Monday, January 21, 2013

Day 129 Flurries in the Updraft

Just as I climbed into the uppermost bowl of the high valley, the clouds parted to reveal the heavenly blue sky and the warmth of the sun.  The panorama of the rugged Andean arêtes dotted with grass-roofed stone huts would chime yet another successful advertising campaign.  It lasted moments and then the wind blew more stinging flurries in the updraft of the deep pastural valley full of lakes and llamas and I was again enclosed in the billowing white clouds.  Altitude (5,000 meters) trumps latitude (12° S), even in summer.

In this mining district, the ground littered with sparkling pyrite and chatoyant cuperiferous minerals, I chose to pass through the last of the high ranges toward Lima by way of the railbed rather than the muddy highway ladened with oversized haulers, tires taller than myself.  Snow falling and in the company of late-season snowmen, the idea of walking the last kilometer through a rail tunnel rather than take a few hours to scale another arête on a narrow trail was marginally appealing despite the obvious dangers... hot soup and coffee with three outpost workers responsible for the tunnel stalled the decision until it presented its resolution with the arrival of a service cart just as we finished the midday meal.  Motorized rather than operated with the hand pump depicted in old cartoons, it was still a bit of an adventure passing through the long, dark tunnel in a tiny open cart, and much safer than passing through on foot to the arid environment on the Pacific side.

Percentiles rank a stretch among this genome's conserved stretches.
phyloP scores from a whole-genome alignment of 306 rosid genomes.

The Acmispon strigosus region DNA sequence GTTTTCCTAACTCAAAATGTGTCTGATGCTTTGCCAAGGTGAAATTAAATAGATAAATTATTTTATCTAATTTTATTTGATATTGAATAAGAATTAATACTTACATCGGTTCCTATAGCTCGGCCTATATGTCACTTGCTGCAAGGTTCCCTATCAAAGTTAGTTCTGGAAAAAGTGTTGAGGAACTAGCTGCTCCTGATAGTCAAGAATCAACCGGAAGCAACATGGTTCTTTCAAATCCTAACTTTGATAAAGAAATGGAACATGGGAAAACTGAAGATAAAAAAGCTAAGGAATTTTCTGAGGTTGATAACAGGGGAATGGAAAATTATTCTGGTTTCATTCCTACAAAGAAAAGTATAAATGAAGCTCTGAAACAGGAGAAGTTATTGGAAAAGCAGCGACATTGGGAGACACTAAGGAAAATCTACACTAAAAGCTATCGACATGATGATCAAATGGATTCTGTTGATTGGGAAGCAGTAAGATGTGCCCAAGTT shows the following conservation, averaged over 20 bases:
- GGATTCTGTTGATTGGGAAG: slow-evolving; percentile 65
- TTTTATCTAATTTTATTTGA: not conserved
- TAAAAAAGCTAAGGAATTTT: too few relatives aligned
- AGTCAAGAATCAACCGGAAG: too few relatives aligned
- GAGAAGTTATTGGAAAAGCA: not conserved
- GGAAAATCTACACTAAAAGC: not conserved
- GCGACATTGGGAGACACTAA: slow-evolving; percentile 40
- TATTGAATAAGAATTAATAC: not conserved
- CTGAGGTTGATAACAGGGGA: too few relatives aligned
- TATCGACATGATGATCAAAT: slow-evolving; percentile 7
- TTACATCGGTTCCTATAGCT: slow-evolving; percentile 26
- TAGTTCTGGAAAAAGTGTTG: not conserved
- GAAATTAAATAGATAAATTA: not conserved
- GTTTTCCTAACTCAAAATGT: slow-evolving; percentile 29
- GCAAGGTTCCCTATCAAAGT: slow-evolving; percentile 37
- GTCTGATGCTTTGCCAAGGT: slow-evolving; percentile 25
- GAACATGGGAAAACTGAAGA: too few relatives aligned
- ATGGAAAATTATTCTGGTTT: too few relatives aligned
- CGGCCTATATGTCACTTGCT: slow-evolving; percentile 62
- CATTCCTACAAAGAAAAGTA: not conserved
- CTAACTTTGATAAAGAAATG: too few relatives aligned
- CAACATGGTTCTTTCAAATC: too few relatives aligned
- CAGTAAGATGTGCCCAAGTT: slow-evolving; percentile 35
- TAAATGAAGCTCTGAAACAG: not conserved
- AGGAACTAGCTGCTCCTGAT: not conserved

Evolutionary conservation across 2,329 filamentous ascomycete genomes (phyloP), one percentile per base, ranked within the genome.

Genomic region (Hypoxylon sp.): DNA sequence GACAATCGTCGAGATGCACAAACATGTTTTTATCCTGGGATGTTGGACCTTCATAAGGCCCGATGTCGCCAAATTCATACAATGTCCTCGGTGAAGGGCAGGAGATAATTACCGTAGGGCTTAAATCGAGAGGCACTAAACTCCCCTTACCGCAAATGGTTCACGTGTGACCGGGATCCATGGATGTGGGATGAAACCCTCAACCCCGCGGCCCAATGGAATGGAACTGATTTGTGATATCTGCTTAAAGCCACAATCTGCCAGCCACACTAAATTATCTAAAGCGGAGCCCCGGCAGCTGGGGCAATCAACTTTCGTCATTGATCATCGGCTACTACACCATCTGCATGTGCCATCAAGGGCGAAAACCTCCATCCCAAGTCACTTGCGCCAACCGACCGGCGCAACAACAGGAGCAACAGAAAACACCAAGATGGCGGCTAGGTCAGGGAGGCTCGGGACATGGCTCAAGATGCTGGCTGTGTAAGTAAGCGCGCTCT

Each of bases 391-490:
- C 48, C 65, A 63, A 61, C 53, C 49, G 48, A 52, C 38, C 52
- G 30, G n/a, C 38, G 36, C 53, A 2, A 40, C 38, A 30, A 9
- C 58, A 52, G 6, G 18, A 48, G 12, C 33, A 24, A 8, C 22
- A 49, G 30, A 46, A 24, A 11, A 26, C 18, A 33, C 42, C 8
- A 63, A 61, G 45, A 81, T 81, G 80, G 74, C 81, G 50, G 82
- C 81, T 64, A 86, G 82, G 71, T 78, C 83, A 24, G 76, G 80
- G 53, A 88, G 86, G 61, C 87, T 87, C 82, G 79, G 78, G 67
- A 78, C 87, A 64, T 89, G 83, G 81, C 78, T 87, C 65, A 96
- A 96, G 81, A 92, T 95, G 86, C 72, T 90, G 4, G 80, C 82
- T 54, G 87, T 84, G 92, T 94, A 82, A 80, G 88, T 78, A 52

An astounding 16,000-foot descent to coastal Lima in little less than 130 kilometers - 3 days on foot, in the updraft snow above and cold rain a bit further down, into the coastal fog.  Steep and rugged the mountains, deep and narrow the valleys, phenomenal the engineered hairpin turns and pigtail loops for both road and rail... and lovely little villages compelled by curiosity to help a pilgrim.  I'm always well received.  Again, I appeal to pilgrims: flock to Peru, shrines, history, chewy meat and Incan trails await.

Lest I oversell, the reality includes a dearth of showers, or even hot water, or even any water for washing except the cold streams, and of any source of heat.  The last ounces of excess body fat burned of long ago and up above, I shivered myself to sleep under piles of weighty Alpaca blankets most nights.  The locals, accustomed to the year-round cold of the high country are heavily padded by adulthood and wear layer upon layer of Grandma-knit wool sweaters - rarely idle are the hands of the country woman of Peru.  They scoff at my thin synthetic clothes, which keep me warm as long as I'm moving but do little when I'm sitting still; yet, bulky sweaters don't fit so well into a backpack quickly headed for vast tropical jungles...

Northward now, back into the cooler high country and colorful cultural history... Ecuador in 3-ish weeks, with fresh soles on my hiking boots =)


Amy R said...

Pigtail turns - sounds so pretty to look at. And hopefully fun to walk, as well.

It has been ten long days between posts! Hopefully we will hear from you sooner next time.

Finally taking down our Christmas lights tomorrow or the next'll be 67 degrees in Denver on Wednesday, they say.

Margaret said...

16,000 feet in 3 days!!

My husband says it's not a walk, it's an abseil!

The Solitary Walker said...

Tremendous journey... I am green with envy.

Having accumulated rather too much body fat at home since my English coastal walk in November, I could do with some extreme weight loss.

With you in spirit, as ever.

Sheila Phelan Wright said...

I think you can make anywhere sound beautiful. It's about that shivering about getting one of those sweaters or blankets for just a few days? Hope someone tries to put some meat on your bones along the way.